Round-up of Danny Sullivan’s, editor of Search Engine Land, tips for new online news organisations on SEO. Including: creating standing pages for popular ongoing stories and issues; and discovering relevant search terms and keywords linking to your site.

Full list at this link…

CounterValue: Sun buys Natasha Richardson as sponsored link

Spotted by Justin Williams – The Sun has purchased ‘Natasha Richardson’ as Google keywords, following the death of the actress.

As raised when the Guardian mistakenly bought the search terms ‘Madeleine McCann’, how much is too much when it comes to search engine marketing?

Full post at this link…

Twitterfall makes it onto Telegraph newsroom screens

Twitterfall, an app that lets you monitor new updates to Twitter on certain #tags or search terms, has been a fixture on the big screens in the Telegraph’s integrated newsroom for the last two weeks, according to this pic from Telegraph.co.uk editor Marcus Warren (courtesy of TwitPic):
Share photos on twitter with Twitpic

The Twitterfall of #twitterfall is the first non-mainstream media news source to appear on the screens, Warren said in a Tweet, adding that it’s the same size as the projection of Telegraph.co.uk on the screens and given more space than Sky, BBC and CNN on the wall.

Feeds feast for FT: new corporate RSS and FriendFeed experiment

(Try saying that headline 10 times fast)

First up, the Financial Times has announced a new RSS service for corporate users – an add-on for those paying subscribers who signed up for the site’s direct licence system introduced in April last year.

The customisable RSS feed will be available to corporate customers, who under the licence arrangement are entitled unlimited access to FT content on FT.com and third-party services, and can be tailored by specific search terms, a press release from the title said.

Not full-fat feeds as yet – users will click through to read articles on the main website.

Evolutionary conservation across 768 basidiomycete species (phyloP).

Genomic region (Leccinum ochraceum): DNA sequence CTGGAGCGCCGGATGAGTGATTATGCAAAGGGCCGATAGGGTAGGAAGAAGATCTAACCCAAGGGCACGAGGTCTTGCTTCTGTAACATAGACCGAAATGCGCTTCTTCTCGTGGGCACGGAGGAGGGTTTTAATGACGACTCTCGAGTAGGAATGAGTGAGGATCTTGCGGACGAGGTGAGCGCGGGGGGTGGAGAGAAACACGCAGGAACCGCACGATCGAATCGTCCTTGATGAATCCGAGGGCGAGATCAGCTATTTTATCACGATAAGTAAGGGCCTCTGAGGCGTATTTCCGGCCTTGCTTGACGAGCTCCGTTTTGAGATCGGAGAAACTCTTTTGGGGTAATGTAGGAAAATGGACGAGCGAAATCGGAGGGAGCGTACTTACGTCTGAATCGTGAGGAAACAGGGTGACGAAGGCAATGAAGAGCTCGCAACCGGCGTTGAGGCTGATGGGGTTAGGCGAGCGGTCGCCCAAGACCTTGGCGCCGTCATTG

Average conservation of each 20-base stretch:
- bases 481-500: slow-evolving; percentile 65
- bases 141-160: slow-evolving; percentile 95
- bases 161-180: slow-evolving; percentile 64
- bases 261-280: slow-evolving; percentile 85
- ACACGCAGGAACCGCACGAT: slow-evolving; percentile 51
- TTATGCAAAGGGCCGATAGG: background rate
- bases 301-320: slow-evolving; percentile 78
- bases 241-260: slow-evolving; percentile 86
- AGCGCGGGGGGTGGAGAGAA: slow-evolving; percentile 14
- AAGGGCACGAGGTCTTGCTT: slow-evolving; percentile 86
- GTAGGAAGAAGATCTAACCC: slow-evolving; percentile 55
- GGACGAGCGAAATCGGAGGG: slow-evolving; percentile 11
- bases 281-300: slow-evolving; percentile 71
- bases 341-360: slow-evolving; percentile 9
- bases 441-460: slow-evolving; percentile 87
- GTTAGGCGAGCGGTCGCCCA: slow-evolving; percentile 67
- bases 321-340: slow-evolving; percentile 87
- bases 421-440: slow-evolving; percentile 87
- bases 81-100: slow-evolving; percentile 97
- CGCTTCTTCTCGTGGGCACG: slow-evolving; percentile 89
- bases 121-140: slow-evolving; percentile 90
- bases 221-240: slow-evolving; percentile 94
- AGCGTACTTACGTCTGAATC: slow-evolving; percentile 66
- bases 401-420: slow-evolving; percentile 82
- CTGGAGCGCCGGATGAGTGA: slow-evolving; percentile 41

Elsewhere, technology journalists at the FT’s San Francisco bureau have been experimenting with FriendFeed to create a single source of their links, articles and blog posts (it can also be used for Twitter and Flickr updates):

SIIA: iCopyright previews Discovery copyright tracking tool

Mike O’Donnell, chief executive officer of iCopyright, gave Journalism.co.uk a sneak preview and an introduction to its new Discovery tool at the SIIA Global Information Industry Summit yesterday.

The tool scans public sites, including blogs, for reuse of a publisher’s content. The publisher can specify the search terms, e.g. how much of a match, how important the offending site is in terms of ad revenue, and how the application will contact and deal with the infringer.

[audio:http://www.journalism.co.uk/sounds/mikeodonnell.mp3]

A tool from iCopyright, which already handles copyright licensing for the Associated Press, is also being developed for bloggers and smaller, independent publishers, O’Donnell said.

Innovations in Journalism: vtap – driving the ‘video-anywhere revolution’

In our Innovations in Journalism series, Journalism.co.uk asks website and technology developers to pitch their projects to us. This time it’s Veveo with vtap, its personalised video service for mobiles.

1) Who are you and what’s it all about?
We’re Veveo – founded in 2004 by a team of executives with a history in multimedia, networking and mobile technologies.

Veveo’s mission is to be a driving force behind the ‘video-anywhere revolution’. The company’s flagship product, vtap is the first significant proof of concept. It offers consumers an easy way to browse, discover, keep and share videos from any source on any imaginable topic on the mobile device(s) of their choosing.

vtap indexes videos from all over the internet, including user-generated content (YouTube, DailyMotion) and professional sources (BBC, CNN), as well as blogs and corporate websites.

Basically, anywhere that video appears on the internet vtap indexes it and it is searchable for users.

To set up a personalised feed, users have to register (which is a simple process requiring only an email address and password).

They then enter search terms, which will bring up results or topics. These ‘topics’ can then be added to a feed, which allows users to log in and view relevant content at any time. This can also be viewed on their mobile phone.

By each video there is a ‘share’ button which enables users to send the video to another user, they just need to know the other person’s user name.

2) Why would this be useful to a journalist?
vtap is a great way to keep up-to-date with news and current events in an easy-to-view format. Because content is pushed to you on any device, you can keep up-to-date wherever you are.